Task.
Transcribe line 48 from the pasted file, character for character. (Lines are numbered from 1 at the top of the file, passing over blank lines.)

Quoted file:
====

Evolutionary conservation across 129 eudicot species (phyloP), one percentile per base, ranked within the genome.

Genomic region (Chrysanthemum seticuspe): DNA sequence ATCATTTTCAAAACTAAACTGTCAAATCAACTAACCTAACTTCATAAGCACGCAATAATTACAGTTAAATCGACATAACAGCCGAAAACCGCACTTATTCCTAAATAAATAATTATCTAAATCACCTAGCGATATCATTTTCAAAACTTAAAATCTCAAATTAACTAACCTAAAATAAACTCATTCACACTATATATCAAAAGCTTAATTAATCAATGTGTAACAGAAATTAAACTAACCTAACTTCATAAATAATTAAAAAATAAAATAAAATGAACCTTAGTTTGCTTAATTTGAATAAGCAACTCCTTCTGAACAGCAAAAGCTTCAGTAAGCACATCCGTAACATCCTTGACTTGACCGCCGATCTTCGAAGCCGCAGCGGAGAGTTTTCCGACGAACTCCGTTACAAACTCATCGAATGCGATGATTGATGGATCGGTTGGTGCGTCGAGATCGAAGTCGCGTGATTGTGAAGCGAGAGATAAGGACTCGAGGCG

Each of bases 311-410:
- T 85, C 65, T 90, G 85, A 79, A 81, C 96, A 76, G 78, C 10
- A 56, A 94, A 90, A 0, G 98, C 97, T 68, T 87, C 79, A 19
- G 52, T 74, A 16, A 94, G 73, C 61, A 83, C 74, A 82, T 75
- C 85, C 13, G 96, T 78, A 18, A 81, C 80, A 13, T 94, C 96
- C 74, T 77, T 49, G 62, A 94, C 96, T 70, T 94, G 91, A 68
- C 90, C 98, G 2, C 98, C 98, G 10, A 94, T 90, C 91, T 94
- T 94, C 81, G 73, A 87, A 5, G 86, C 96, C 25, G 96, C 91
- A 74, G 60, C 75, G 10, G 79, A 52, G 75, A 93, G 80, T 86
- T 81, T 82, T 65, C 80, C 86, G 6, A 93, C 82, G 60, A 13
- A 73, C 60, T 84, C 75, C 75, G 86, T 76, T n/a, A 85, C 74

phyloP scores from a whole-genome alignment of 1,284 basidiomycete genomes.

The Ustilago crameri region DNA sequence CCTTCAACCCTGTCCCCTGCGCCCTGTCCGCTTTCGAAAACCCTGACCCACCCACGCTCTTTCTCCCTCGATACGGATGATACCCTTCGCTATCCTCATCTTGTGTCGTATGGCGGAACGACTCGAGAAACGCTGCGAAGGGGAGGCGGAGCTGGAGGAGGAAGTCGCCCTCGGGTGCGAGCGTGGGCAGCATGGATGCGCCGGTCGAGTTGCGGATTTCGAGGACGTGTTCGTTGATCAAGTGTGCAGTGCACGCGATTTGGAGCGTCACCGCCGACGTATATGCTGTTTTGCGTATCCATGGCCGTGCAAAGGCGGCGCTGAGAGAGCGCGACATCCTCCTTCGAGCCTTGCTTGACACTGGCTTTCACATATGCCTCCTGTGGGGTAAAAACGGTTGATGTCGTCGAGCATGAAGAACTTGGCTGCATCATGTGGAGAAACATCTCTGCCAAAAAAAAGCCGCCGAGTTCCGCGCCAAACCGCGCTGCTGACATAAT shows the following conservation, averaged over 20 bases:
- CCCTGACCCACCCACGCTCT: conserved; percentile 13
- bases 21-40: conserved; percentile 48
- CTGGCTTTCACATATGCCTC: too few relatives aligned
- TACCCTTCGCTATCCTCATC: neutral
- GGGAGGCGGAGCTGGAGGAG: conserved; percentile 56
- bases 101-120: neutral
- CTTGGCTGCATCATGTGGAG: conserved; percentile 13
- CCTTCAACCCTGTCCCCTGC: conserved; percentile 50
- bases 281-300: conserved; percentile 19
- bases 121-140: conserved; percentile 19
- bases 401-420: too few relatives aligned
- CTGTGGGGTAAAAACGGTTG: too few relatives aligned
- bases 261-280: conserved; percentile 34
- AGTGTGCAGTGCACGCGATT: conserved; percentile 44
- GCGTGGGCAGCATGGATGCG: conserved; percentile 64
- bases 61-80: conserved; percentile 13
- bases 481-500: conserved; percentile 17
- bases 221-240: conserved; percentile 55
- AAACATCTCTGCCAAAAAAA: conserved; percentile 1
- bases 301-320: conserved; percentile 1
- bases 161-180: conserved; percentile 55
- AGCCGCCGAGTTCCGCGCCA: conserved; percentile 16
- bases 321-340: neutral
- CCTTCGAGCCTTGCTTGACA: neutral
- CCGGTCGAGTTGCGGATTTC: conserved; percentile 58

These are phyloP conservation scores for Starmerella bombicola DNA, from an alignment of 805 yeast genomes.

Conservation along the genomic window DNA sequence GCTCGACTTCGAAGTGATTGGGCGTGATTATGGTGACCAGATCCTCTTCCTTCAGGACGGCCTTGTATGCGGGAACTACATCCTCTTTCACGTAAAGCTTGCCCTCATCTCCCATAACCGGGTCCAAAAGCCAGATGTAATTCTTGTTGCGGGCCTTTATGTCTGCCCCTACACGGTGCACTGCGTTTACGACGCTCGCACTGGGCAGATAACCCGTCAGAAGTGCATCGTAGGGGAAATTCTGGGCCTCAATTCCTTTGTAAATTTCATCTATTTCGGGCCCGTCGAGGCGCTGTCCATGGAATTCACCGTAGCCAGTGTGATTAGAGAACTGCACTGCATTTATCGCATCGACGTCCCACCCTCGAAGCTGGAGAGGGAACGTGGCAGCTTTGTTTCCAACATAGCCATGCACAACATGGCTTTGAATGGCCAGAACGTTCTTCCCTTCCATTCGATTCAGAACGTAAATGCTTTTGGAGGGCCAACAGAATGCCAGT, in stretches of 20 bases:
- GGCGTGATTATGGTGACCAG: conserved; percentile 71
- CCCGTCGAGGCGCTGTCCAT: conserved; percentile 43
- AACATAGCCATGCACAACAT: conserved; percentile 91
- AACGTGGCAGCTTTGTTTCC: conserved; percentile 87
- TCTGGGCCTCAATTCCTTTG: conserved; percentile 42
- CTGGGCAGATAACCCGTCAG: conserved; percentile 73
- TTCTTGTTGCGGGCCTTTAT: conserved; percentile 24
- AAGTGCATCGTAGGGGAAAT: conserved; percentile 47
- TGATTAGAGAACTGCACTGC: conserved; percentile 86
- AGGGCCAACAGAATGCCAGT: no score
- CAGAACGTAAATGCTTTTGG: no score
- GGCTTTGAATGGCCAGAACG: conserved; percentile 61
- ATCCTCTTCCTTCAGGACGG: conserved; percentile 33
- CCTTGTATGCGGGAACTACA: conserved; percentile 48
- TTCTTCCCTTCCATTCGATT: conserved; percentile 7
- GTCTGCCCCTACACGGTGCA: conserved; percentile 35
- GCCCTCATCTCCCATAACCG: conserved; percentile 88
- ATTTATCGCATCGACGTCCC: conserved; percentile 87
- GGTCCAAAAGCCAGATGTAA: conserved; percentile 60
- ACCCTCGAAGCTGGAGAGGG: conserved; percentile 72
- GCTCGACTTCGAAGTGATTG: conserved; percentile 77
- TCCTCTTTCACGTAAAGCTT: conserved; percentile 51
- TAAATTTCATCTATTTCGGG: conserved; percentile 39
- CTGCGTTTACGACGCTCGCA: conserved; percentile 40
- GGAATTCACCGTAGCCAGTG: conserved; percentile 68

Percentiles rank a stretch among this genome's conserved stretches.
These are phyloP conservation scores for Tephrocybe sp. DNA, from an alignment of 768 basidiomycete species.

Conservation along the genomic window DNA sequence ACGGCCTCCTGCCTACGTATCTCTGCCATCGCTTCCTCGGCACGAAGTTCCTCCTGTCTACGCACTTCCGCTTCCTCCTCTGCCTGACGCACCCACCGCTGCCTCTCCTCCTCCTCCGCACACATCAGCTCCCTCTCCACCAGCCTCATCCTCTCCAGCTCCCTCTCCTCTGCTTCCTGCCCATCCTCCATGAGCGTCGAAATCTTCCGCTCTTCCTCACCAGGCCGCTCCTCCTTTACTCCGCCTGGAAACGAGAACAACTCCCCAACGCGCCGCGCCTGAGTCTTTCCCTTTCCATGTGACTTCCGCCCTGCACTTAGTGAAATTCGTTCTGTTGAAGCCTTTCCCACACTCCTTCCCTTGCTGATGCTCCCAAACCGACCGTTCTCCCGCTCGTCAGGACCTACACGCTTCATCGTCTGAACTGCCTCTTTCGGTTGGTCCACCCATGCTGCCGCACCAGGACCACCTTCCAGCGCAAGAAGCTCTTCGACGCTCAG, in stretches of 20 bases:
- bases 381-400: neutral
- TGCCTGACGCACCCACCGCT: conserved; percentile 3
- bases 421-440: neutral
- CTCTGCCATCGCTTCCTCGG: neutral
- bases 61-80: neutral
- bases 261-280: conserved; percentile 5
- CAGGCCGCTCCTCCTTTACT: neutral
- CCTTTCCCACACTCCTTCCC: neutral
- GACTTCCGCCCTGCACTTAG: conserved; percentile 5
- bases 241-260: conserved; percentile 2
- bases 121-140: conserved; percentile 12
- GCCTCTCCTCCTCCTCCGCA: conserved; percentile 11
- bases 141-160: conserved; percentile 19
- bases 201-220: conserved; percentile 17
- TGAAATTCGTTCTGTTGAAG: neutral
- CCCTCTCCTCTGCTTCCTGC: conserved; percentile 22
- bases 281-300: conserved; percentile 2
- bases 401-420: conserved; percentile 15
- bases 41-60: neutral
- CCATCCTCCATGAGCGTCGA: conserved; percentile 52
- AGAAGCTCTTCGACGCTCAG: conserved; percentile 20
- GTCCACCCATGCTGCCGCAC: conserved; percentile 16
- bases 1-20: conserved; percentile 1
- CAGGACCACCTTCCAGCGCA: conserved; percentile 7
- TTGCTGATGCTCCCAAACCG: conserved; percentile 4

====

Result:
- CTGGGCAGATAACCCGTCAG: conserved; percentile 73